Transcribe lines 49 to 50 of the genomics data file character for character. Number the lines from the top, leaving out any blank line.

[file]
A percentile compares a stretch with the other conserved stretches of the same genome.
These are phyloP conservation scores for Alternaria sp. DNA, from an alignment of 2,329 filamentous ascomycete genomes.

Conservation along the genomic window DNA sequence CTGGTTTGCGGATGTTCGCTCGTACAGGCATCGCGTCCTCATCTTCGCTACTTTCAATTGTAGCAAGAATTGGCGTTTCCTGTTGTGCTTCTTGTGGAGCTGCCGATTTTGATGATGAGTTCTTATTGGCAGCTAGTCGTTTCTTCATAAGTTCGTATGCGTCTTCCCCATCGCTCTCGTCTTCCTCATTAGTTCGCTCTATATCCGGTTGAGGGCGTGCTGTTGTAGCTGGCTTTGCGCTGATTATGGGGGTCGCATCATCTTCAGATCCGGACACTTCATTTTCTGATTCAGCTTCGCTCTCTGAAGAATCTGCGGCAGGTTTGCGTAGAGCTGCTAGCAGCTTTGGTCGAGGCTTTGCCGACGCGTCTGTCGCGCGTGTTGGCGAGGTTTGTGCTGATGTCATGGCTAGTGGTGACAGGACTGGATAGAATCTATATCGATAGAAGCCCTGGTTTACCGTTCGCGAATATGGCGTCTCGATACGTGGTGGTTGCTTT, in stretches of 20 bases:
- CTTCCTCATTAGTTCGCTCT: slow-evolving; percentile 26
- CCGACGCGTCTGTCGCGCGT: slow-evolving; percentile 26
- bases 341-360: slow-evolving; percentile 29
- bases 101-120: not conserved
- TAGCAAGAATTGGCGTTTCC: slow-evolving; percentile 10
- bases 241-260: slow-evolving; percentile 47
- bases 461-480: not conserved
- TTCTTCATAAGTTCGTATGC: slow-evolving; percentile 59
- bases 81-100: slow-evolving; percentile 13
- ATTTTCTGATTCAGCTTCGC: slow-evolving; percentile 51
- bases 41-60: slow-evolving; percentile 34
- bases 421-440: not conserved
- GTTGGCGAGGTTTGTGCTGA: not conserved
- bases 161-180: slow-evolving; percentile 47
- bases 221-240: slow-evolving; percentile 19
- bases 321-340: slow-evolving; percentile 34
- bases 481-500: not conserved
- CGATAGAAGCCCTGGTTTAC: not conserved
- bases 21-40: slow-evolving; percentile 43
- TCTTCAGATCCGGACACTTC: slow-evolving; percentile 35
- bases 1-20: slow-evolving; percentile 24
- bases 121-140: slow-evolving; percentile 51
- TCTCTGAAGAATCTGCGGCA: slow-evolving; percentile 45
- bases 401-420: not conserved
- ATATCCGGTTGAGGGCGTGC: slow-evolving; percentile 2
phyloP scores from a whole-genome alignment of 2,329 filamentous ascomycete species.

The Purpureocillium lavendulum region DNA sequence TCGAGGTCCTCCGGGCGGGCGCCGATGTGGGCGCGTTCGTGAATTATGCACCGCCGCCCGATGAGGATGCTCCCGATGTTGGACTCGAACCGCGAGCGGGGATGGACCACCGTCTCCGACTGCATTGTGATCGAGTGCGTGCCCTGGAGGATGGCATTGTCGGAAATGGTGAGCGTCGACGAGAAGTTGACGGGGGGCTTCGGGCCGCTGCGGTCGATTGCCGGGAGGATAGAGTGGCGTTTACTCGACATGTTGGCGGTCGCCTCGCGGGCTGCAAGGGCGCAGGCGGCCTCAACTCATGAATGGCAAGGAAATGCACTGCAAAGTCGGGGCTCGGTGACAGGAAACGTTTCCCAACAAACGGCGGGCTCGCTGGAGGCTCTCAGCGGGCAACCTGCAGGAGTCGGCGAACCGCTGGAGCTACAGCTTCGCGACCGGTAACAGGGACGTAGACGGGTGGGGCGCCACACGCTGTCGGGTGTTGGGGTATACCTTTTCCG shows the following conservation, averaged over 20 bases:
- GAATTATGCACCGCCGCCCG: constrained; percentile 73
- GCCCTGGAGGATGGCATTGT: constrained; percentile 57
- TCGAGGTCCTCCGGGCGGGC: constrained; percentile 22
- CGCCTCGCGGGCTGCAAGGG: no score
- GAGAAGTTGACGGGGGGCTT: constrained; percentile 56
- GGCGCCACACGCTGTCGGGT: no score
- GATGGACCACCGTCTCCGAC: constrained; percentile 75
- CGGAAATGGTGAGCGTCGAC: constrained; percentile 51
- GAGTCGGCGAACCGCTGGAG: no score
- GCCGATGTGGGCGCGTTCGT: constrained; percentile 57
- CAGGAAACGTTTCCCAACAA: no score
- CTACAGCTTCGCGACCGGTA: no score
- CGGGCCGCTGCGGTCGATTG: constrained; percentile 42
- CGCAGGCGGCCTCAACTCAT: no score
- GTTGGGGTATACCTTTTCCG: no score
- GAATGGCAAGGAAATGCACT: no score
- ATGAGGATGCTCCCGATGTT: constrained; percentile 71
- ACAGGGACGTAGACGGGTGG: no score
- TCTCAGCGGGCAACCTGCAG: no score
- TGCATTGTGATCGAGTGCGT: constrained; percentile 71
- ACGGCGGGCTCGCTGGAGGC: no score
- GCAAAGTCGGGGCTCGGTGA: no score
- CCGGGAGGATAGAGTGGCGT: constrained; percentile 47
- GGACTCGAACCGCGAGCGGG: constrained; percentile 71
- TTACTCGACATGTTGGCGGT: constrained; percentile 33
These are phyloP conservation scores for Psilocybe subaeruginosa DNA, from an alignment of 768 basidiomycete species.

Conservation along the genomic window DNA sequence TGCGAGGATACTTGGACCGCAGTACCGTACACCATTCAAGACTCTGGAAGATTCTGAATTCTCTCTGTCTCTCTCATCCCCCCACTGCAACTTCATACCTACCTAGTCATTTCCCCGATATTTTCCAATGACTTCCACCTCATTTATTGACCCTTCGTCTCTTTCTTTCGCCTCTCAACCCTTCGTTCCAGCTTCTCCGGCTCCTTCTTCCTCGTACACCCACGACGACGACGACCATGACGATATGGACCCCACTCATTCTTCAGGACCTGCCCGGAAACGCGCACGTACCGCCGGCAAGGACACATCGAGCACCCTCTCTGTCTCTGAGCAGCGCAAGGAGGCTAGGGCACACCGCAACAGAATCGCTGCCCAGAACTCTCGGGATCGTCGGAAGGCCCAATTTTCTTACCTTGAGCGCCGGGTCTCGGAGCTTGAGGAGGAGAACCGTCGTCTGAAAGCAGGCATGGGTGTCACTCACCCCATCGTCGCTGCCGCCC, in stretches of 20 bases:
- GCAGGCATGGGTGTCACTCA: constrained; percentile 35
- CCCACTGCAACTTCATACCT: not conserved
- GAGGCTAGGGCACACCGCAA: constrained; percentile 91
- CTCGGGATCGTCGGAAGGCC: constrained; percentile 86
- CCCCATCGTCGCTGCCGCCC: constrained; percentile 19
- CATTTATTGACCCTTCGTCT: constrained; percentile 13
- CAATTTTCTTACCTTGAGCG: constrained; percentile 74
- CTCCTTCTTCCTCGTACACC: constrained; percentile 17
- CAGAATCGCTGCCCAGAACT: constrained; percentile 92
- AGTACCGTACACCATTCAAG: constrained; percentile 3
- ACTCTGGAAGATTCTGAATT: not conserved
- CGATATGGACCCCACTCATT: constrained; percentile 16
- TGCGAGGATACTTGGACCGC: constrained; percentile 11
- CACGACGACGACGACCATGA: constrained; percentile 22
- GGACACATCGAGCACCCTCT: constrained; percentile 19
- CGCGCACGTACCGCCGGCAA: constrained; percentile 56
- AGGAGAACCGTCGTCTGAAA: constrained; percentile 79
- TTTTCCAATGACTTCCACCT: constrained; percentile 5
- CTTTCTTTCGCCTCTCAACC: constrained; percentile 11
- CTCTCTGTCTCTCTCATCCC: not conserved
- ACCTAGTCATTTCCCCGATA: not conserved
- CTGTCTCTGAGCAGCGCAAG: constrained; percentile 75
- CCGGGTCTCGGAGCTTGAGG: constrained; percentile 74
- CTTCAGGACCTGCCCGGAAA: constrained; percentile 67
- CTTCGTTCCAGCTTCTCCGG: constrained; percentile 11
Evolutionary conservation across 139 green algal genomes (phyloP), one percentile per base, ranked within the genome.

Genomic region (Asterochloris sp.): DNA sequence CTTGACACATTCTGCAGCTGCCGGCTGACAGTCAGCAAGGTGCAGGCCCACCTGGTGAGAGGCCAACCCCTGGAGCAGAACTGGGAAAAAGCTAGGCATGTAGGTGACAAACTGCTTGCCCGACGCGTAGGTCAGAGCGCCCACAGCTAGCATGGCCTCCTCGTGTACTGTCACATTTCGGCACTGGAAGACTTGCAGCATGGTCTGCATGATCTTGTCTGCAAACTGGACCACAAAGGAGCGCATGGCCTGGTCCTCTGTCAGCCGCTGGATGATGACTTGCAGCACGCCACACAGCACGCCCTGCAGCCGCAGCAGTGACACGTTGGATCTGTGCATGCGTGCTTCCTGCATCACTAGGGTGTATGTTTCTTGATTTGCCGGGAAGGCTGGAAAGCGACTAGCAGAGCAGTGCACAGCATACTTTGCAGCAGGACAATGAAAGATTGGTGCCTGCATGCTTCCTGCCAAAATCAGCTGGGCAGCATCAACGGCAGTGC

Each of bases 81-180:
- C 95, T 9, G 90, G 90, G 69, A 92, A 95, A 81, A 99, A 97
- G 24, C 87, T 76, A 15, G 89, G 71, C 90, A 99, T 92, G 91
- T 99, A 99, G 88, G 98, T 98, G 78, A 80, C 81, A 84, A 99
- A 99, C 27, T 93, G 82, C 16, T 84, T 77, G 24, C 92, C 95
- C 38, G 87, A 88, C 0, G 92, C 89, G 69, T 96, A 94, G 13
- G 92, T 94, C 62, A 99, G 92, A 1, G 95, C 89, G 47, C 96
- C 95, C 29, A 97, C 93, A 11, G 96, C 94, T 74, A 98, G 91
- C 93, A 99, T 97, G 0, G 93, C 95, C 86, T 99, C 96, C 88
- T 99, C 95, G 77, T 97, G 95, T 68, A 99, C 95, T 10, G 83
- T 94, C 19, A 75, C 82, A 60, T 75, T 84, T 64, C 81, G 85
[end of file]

- TCTCAGCGGGCAACCTGCAG: no score
- TGCATTGTGATCGAGTGCGT: constrained; percentile 71